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« Bandit! Thug! Thug! Chenapan! It's the pack of decent people - Who chases the child - He said I've had enough of the reformatory - And the guards with keys had broken his teeth - And then they left him lying on the cement "It was through poetry that Jacques Prévert told us about prison for children, today it is through comics that Galandon and Anlor revisit this theme. A strong subject, unexpected, but masterfully treated.
France, 1912, agricultural penal colony “Les Marronniers”.
The penal colony is a rehabilitation center, some say a penal colony, where young underage boys are placed, whom society can no longer accept within it. Bad kids, thieves, fighters, it's a bunch of young outcasts, fools and violent beings, forever lost, who are gathered in this prison. At least that's how those who look after them see them, the manager of the establishment of course, but also the few guards. It is also the image of the surrounding peasants. But at the end of the day he doesn't care much about those dirty kids, except of course when one of them tries to escape. Now it's a bargain, you just have to get your hands on it to pocket a good bounty. As a direct consequence, the escape is only a mirage for the rebels of the Chestnut trees.
In this young and male prison world, violence and intimidation are the rule, physical and even sexual abuse common. The only currency that circulates is made up of erotic drawings. The days go on doing farm work and obeying the "big brother", a comrade in charge of making the link between the group and the management.
In this unhealthy world is Miguel, a child of the assistance who had been hired as a butcher's boy in a family that mistreated his colleagues. It was to treat one of them that he stole from the cash register, it was through an unfortunate combination of circumstances that he injured the "mother" of his foster family. And that's why he stagnates at Les Marronniers. He befriends the young and shy Adrien, who was sexually abused by the new "big brother". The third thief has an atypical profile, in the midst of an illiterate majority Jean is what you might call a young man of letters. Lucid about the difficulty of escaping, aware that their situation goes beyond legality, he seeks to warn a journalist to investigate this prison for children. He will succeed, forging at the same time a close relationship with the director's young daughter ... A director who is quick to understand the trap set for him and who is cunning enough to transform the camp in a few days to only show enough to write a glowing article.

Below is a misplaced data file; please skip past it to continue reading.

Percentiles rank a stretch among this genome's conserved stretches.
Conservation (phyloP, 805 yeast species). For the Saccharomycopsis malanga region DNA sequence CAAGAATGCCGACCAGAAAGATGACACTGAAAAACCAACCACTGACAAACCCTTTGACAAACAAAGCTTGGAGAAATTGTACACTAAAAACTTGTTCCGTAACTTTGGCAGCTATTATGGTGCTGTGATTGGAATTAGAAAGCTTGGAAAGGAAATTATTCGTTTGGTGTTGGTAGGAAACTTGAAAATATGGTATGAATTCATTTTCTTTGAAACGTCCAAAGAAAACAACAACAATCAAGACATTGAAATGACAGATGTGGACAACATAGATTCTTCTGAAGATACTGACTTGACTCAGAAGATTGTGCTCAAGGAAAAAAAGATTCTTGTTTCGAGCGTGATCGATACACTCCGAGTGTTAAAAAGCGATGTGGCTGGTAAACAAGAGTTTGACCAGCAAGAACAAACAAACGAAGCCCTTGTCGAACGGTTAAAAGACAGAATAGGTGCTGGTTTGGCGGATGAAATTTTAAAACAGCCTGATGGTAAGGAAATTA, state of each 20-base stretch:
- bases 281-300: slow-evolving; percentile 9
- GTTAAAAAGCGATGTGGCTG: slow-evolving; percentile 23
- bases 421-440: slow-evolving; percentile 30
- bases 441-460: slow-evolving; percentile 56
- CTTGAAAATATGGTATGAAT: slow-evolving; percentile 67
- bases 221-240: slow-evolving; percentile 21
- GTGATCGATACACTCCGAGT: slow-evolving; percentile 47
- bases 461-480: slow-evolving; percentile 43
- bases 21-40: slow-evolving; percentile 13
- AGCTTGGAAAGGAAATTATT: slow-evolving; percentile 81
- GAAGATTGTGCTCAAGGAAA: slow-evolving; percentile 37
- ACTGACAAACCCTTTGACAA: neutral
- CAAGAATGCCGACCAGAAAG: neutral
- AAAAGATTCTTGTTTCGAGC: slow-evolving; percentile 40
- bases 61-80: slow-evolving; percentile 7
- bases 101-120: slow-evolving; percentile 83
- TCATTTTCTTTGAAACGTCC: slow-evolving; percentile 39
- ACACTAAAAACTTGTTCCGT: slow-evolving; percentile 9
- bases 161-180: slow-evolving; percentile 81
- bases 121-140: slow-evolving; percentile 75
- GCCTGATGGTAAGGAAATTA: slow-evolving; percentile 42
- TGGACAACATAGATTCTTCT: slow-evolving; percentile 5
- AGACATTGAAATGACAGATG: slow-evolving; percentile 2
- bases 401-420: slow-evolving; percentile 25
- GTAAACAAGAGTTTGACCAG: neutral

The theme of children's penitentiaries from the beginning of the 20th century is original. This is generally not what we primarily look for in a comic book department and it is true that we start with a little negative, purely subjective, prior knowledge. Well, it is clear that Galandon's scenario knows how to keep us going and fully immerse us in this environment which was unfamiliar to us! So this is a perfect achievement for the screenwriter, with all the more merit that he did not leave with an audience won in advance! From the first boards, the reader is immersed in the mood of Prévert's poem "Child Hunting", which precisely evoked the mutiny in the Belle-Ile-en-Mer penal colony. It was therefore an excellent surprise.
On the drawing side, we find an attention to detail conducive to immersion, without achieving methodical realism. Indeed the features are often sharp, lively, like these thin and violent children. More generally, the features lose in realism what they gain in expressiveness and we can read the souls of the characters on the faces: gentleness, simplicity, brutality, sadism ... That's the art of the talented Anlor. She signs her first comic there but everything thinks that it will not be her last, and that's all the harm we wish her!
Realism is found on the other hand in the dialogues, at least as far as we can judge and what we can imagine of an environment of imprisoned adolescents: the words are crude, the expressions pictorial but little punished ... A vocabulary timeless of prisons, barracks and disadvantaged environments.
"The innocent guilty" is therefore an excellent surprise, and once again we must recognize that the Wide Angle Editions offer us "Comics like in the cinema", even with a subject that could have put off some! It is pleasant to be guided by the talent of Galandon and Anlor to discover this prison universe from the beginning of the last century. A theme of the criminalization of young delinquency which, in the end, is still very topical ...
Designs & colors: Anlor
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